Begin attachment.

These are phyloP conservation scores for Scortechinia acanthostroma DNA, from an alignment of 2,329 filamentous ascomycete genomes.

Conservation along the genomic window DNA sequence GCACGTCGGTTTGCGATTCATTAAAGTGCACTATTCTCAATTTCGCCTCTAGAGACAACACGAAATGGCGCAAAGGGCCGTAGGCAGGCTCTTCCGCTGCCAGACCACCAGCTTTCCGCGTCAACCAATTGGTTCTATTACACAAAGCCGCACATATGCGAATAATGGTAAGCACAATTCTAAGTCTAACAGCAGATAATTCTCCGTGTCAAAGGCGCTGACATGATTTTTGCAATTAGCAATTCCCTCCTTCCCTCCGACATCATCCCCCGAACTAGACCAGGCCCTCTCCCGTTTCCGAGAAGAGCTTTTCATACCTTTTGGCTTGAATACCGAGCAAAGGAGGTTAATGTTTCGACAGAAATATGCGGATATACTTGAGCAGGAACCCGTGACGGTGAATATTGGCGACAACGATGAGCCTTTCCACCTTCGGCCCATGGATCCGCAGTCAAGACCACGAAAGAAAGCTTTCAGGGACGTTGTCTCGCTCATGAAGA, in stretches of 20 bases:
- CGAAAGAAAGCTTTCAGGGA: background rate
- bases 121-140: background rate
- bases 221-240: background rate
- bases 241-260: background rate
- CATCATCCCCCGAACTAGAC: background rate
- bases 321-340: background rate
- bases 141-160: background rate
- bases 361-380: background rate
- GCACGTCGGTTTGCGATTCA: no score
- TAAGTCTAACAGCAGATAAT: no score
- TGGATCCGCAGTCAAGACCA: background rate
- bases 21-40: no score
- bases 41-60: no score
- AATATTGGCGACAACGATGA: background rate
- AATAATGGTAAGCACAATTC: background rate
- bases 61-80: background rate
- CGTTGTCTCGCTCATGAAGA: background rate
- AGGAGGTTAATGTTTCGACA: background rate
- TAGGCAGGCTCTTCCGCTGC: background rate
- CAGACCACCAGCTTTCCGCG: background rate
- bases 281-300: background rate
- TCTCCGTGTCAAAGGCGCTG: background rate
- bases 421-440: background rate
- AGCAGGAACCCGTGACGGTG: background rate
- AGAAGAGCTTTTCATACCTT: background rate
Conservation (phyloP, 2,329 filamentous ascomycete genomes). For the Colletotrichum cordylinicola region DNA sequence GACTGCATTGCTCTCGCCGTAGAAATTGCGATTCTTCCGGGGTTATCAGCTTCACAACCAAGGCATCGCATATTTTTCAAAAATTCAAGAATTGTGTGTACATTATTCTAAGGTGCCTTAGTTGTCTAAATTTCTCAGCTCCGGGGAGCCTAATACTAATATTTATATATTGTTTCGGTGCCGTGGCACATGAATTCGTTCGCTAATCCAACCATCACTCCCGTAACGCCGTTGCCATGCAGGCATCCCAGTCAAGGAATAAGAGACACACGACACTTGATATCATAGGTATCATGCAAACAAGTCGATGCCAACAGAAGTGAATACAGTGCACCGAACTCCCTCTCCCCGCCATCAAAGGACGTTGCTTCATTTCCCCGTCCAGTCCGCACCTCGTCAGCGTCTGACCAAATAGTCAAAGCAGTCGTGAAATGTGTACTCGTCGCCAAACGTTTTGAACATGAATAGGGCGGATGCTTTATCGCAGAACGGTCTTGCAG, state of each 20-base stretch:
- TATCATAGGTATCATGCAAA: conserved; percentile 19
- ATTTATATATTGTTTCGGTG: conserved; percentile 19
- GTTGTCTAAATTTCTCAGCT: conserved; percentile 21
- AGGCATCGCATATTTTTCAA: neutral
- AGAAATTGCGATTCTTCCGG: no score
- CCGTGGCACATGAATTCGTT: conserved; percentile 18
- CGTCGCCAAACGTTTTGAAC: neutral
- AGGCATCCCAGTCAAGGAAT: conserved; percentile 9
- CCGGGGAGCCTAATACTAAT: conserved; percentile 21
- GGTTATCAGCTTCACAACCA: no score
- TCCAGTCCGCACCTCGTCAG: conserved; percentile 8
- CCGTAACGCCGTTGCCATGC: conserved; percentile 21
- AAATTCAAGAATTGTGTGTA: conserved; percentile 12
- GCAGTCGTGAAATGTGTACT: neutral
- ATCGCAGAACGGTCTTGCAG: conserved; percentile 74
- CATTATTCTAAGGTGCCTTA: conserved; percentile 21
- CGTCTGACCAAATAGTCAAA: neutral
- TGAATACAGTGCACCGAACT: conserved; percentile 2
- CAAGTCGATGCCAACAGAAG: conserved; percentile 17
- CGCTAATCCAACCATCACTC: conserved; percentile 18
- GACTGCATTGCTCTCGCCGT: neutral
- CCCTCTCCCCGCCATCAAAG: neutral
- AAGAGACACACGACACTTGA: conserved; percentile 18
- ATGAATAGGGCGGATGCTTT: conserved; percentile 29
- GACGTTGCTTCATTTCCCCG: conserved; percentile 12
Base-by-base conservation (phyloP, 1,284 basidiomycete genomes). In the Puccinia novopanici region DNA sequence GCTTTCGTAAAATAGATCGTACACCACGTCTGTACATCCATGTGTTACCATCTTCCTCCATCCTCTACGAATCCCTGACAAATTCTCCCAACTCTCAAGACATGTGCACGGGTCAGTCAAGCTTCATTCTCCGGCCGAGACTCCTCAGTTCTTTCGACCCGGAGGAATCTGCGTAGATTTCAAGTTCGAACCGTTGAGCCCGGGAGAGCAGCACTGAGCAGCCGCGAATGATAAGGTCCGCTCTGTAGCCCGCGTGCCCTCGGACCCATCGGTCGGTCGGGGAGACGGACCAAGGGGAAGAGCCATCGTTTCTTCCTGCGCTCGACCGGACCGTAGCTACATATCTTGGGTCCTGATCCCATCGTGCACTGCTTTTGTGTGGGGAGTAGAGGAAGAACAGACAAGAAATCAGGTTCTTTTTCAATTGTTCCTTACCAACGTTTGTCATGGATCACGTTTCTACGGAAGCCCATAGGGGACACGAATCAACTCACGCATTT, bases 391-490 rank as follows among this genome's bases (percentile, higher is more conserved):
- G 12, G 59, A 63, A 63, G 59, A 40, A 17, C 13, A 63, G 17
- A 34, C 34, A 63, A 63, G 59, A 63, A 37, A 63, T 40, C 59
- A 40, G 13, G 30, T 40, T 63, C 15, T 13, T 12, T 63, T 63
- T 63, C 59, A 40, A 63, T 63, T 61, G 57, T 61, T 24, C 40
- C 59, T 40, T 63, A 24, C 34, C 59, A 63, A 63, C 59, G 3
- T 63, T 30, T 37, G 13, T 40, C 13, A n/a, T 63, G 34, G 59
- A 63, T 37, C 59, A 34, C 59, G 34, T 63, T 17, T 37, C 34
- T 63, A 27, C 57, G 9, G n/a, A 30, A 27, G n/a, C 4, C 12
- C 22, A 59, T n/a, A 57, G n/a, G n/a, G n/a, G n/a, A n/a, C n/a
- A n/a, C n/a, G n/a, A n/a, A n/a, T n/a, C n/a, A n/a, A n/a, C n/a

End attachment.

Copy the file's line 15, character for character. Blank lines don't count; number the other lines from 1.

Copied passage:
- bases 41-60: no score